It certainly took them long enough. Can EA really be the first to have the idea of turning the Divine Comedy into a video game? Nine circles of Hell with Satan as the final adversary? Three-headed dogs, zombies and religious symbolism? It practically begs to be adapted! And EA seems to have done a creative job. The literature student in me cheered when the announcement trailer began with the first lines of Dante's Inferno, but the pseudo-female Virgil was a departure from the text ( I suppose they felt it was not that much a change to insert a guardian angel in the place of one of the greatest classical poets?) and Cerberus looks bizarrely cartoon-ish. The trailer progresses with what looks like a rollicking good time. The ad has great visuals--they owe quite a bit to the pioneering visual style of the Lord of the Rings trilogy, but I guess everyone does these days)--but I wonder how they interpret some of the more, shall we say, contested sins? I can imagine quite a dinner-table conversation sparked by little Johnnie inquiring why the homosexuals are doomed to wander a burning desert in the seventh circle of Hell for all eternity. Anyway, it looks like agency G-Net has done right by EA, at least in terms of eye-popping presentation. Maybe Dante's Inferno will one day rate a sequel, but I'm not holding my breath for a game staged in the nine circles of the Paradiso.

Wednesday, February 25, 2009

...and now for something Completely Different.

Two differing opinions of advertising.

"Advertising is the rattling of a stick inside a swill pail." Thank you, George Orwell (for more of this sentiment go here.)

"Advertising is a career for the strong of mind and spirit, and for those who think winning should occur swiftly and without great ceremony."
That's from Jo Muse, courtesy of

Cadbury FTW

In 2007 Fallon London attracted attention with their creation of a Cadbury chocolates ad that featured a gorilla drumming to Phil Collins' "Air Tonight", and which left some people scratching their heads. What, audiences asked, does a primate rocking out on a drum-set have to do with chocolate? I think the ad is unarguably striking and really more effective than one might initially think. The purple walls behind the gorilla exactly match the purple of Cadbury's packaging, and the entire feeling of the spot (the music, gorilla's expression) definitely correspond to the final tagline "A glass and a half full of joy". The commercial was undoubtedly successful, spawning spoofs and a Facebook page as well as winning awards and upping chocolate sales. All was right with the world.

Fallon has done it again with their new ad for Cadbury, posted above. The ad world is all a-twitter (in every sense of the world) with speculation as to whether this one will prove as popular as the ubiquitous gorilla. Fallon definitely seems to have mastered the genre of ads that are effective entertainment but do not necessarily relate to the product except in the most abstract way. I am a definite fan of the new spot (even if the kids' performance lacks some of the gorilla's spontaneity) and will be interested to see what Fallon's Juan Cabral tries his hand at next.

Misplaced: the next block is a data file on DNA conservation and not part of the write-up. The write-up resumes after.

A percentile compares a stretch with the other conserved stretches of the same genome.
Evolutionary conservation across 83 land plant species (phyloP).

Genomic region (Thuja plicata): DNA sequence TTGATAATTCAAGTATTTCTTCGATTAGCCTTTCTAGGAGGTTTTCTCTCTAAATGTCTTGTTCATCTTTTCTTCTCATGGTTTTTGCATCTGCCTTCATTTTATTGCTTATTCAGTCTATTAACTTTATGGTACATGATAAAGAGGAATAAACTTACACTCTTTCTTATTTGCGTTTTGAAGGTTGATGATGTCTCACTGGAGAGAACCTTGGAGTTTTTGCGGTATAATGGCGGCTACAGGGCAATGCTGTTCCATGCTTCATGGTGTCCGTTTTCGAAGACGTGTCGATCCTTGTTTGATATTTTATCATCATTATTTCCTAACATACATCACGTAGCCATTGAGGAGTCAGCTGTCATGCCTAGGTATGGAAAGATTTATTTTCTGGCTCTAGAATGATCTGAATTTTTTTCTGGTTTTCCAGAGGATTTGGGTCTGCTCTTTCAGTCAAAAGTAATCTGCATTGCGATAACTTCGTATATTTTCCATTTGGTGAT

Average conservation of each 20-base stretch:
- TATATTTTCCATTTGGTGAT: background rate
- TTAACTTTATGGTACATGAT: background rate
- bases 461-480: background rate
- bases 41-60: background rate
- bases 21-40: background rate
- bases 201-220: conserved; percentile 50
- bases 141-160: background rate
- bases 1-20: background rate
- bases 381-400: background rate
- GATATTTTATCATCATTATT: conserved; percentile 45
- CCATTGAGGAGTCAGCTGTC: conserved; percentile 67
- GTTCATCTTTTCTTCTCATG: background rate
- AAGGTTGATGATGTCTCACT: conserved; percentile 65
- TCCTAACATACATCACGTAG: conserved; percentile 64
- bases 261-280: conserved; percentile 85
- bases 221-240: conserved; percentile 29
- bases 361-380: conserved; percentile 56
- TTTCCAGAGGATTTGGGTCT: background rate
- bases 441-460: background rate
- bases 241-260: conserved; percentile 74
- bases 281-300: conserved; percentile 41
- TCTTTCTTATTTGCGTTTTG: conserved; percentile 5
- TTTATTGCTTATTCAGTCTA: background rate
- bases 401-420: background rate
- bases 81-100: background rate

Tuesday, February 24, 2009

Diversity Marketing

I recently discovered an interesting article by Jo Muse (posted on titled "How to Win the Diversity Battle". I was pleased at the refreshing perspective the article presented: Muse structured his advice on the importance of recruiting effective minorities and the ways in which CEOs can incorporate diversity into their companies every day. Too often I think employers recruit minorities out of guilt or obligation, so it was pleasant to hear the author denounce this practice.
"The quest for qualified talent is not about race, ethnicity or being a minority. It's about talent, pure and simple. Not only are qualified people of color out there, they are available and looking for opportunities to excel in the advertising business."
Hiring minorities doesn't have to come at the expense of the company, but very often I hear the view expressed that a difference in skin color will magically bring something innovative and necessary to the table. I agree with Muse that in an ad agency (and in any company/industry where competition is an influence) talent should be king. Company leaders are doing no one any favors by hiring unqualified minorities to the detriment of the company and its product, when there are so many qualified, diverse candidates in the market searching for opportunities. It just takes a little bit of courage and energy to find them!
In other new, I recently discovered CreativityOnline, a great resource for the Frustrated Creative in You. I am a particular fan of their "Top 5" feature, in which they compile a list of the top five creative things that have occurred in the last week. Top 5 introduced me to David
Fincher, who directed the fabulous Nike spot "Fate" (and was nominated for an Oscar for his direction of The Curious Case of Benjamin Button), as well as the digital magic of Ray Tintorini. Check it out!

Friday, February 6, 2009


Seth Godin recently posted an article on his blog entitled "What would a professional do?". I was particularly struck by Seth's point that so many people merely pretend to be professionals--at the cost of everyone else.